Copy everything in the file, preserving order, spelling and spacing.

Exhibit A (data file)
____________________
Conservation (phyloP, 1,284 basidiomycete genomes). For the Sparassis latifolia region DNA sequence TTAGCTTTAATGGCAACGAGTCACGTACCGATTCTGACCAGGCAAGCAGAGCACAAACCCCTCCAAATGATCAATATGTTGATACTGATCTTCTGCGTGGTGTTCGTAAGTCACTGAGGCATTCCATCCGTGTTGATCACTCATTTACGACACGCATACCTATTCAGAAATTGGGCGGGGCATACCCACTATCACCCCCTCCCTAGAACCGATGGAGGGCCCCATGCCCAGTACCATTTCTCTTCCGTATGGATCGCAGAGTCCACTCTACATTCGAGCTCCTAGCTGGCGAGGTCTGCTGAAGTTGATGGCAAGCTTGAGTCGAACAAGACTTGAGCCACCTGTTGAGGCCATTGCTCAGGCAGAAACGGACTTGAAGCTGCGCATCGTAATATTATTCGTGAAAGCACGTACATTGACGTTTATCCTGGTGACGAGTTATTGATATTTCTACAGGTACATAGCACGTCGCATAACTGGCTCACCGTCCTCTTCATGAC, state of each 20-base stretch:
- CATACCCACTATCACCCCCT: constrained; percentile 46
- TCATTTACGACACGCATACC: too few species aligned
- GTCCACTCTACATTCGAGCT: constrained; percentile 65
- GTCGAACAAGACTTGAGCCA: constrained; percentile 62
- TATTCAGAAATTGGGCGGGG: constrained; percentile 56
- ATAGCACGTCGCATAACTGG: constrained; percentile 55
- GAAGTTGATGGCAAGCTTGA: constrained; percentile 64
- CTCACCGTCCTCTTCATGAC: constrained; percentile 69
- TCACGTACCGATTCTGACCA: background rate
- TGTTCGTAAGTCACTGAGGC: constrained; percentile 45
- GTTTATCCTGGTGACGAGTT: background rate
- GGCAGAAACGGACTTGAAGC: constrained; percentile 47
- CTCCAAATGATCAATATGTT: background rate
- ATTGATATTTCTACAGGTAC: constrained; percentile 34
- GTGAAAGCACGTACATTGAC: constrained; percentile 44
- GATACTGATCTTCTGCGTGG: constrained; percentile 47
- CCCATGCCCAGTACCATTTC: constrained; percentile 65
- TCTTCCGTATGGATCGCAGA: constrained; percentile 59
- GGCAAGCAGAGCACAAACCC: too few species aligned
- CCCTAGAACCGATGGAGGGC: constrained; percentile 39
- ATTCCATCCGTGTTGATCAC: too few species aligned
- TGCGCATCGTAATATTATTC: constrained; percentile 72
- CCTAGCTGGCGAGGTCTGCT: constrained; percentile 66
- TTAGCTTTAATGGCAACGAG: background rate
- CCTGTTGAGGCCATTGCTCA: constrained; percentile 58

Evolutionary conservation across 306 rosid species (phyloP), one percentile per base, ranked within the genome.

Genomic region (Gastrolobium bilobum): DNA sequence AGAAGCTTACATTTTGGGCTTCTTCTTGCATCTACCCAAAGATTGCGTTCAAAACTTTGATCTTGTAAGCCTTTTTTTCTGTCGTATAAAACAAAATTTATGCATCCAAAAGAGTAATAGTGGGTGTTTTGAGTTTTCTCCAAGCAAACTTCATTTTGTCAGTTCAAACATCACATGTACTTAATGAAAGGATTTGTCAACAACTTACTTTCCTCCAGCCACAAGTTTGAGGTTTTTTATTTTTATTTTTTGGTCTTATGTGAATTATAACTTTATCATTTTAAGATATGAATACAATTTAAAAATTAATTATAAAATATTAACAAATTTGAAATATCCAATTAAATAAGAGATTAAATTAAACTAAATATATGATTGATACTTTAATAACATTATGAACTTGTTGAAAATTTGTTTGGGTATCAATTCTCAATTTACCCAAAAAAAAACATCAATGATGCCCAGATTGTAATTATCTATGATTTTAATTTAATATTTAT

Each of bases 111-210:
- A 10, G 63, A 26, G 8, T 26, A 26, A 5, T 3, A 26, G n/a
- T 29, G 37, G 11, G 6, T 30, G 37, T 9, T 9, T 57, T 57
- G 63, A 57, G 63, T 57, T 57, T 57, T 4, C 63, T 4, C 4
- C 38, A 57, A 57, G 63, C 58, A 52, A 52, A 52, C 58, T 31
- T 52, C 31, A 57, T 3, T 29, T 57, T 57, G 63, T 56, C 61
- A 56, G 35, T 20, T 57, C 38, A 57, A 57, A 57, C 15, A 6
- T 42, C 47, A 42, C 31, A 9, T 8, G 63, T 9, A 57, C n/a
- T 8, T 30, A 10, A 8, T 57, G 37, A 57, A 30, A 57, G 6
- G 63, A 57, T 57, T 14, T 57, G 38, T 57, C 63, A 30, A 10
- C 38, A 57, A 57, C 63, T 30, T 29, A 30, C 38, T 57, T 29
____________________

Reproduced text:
Conservation (phyloP, 1,284 basidiomycete genomes). For the Sparassis latifolia region DNA sequence TTAGCTTTAATGGCAACGAGTCACGTACCGATTCTGACCAGGCAAGCAGAGCACAAACCCCTCCAAATGATCAATATGTTGATACTGATCTTCTGCGTGGTGTTCGTAAGTCACTGAGGCATTCCATCCGTGTTGATCACTCATTTACGACACGCATACCTATTCAGAAATTGGGCGGGGCATACCCACTATCACCCCCTCCCTAGAACCGATGGAGGGCCCCATGCCCAGTACCATTTCTCTTCCGTATGGATCGCAGAGTCCACTCTACATTCGAGCTCCTAGCTGGCGAGGTCTGCTGAAGTTGATGGCAAGCTTGAGTCGAACAAGACTTGAGCCACCTGTTGAGGCCATTGCTCAGGCAGAAACGGACTTGAAGCTGCGCATCGTAATATTATTCGTGAAAGCACGTACATTGACGTTTATCCTGGTGACGAGTTATTGATATTTCTACAGGTACATAGCACGTCGCATAACTGGCTCACCGTCCTCTTCATGAC, state of each 20-base stretch:
- CATACCCACTATCACCCCCT: constrained; percentile 46
- TCATTTACGACACGCATACC: too few species aligned
- GTCCACTCTACATTCGAGCT: constrained; percentile 65
- GTCGAACAAGACTTGAGCCA: constrained; percentile 62
- TATTCAGAAATTGGGCGGGG: constrained; percentile 56
- ATAGCACGTCGCATAACTGG: constrained; percentile 55
- GAAGTTGATGGCAAGCTTGA: constrained; percentile 64
- CTCACCGTCCTCTTCATGAC: constrained; percentile 69
- TCACGTACCGATTCTGACCA: background rate
- TGTTCGTAAGTCACTGAGGC: constrained; percentile 45
- GTTTATCCTGGTGACGAGTT: background rate
- GGCAGAAACGGACTTGAAGC: constrained; percentile 47
- CTCCAAATGATCAATATGTT: background rate
- ATTGATATTTCTACAGGTAC: constrained; percentile 34
- GTGAAAGCACGTACATTGAC: constrained; percentile 44
- GATACTGATCTTCTGCGTGG: constrained; percentile 47
- CCCATGCCCAGTACCATTTC: constrained; percentile 65
- TCTTCCGTATGGATCGCAGA: constrained; percentile 59
- GGCAAGCAGAGCACAAACCC: too few species aligned
- CCCTAGAACCGATGGAGGGC: constrained; percentile 39
- ATTCCATCCGTGTTGATCAC: too few species aligned
- TGCGCATCGTAATATTATTC: constrained; percentile 72
- CCTAGCTGGCGAGGTCTGCT: constrained; percentile 66
- TTAGCTTTAATGGCAACGAG: background rate
- CCTGTTGAGGCCATTGCTCA: constrained; percentile 58

Evolutionary conservation across 306 rosid species (phyloP), one percentile per base, ranked within the genome.

Genomic region (Gastrolobium bilobum): DNA sequence AGAAGCTTACATTTTGGGCTTCTTCTTGCATCTACCCAAAGATTGCGTTCAAAACTTTGATCTTGTAAGCCTTTTTTTCTGTCGTATAAAACAAAATTTATGCATCCAAAAGAGTAATAGTGGGTGTTTTGAGTTTTCTCCAAGCAAACTTCATTTTGTCAGTTCAAACATCACATGTACTTAATGAAAGGATTTGTCAACAACTTACTTTCCTCCAGCCACAAGTTTGAGGTTTTTTATTTTTATTTTTTGGTCTTATGTGAATTATAACTTTATCATTTTAAGATATGAATACAATTTAAAAATTAATTATAAAATATTAACAAATTTGAAATATCCAATTAAATAAGAGATTAAATTAAACTAAATATATGATTGATACTTTAATAACATTATGAACTTGTTGAAAATTTGTTTGGGTATCAATTCTCAATTTACCCAAAAAAAAACATCAATGATGCCCAGATTGTAATTATCTATGATTTTAATTTAATATTTAT

Each of bases 111-210:
- A 10, G 63, A 26, G 8, T 26, A 26, A 5, T 3, A 26, G n/a
- T 29, G 37, G 11, G 6, T 30, G 37, T 9, T 9, T 57, T 57
- G 63, A 57, G 63, T 57, T 57, T 57, T 4, C 63, T 4, C 4
- C 38, A 57, A 57, G 63, C 58, A 52, A 52, A 52, C 58, T 31
- T 52, C 31, A 57, T 3, T 29, T 57, T 57, G 63, T 56, C 61
- A 56, G 35, T 20, T 57, C 38, A 57, A 57, A 57, C 15, A 6
- T 42, C 47, A 42, C 31, A 9, T 8, G 63, T 9, A 57, C n/a
- T 8, T 30, A 10, A 8, T 57, G 37, A 57, A 30, A 57, G 6
- G 63, A 57, T 57, T 14, T 57, G 38, T 57, C 63, A 30, A 10
- C 38, A 57, A 57, C 63, T 30, T 29, A 30, C 38, T 57, T 29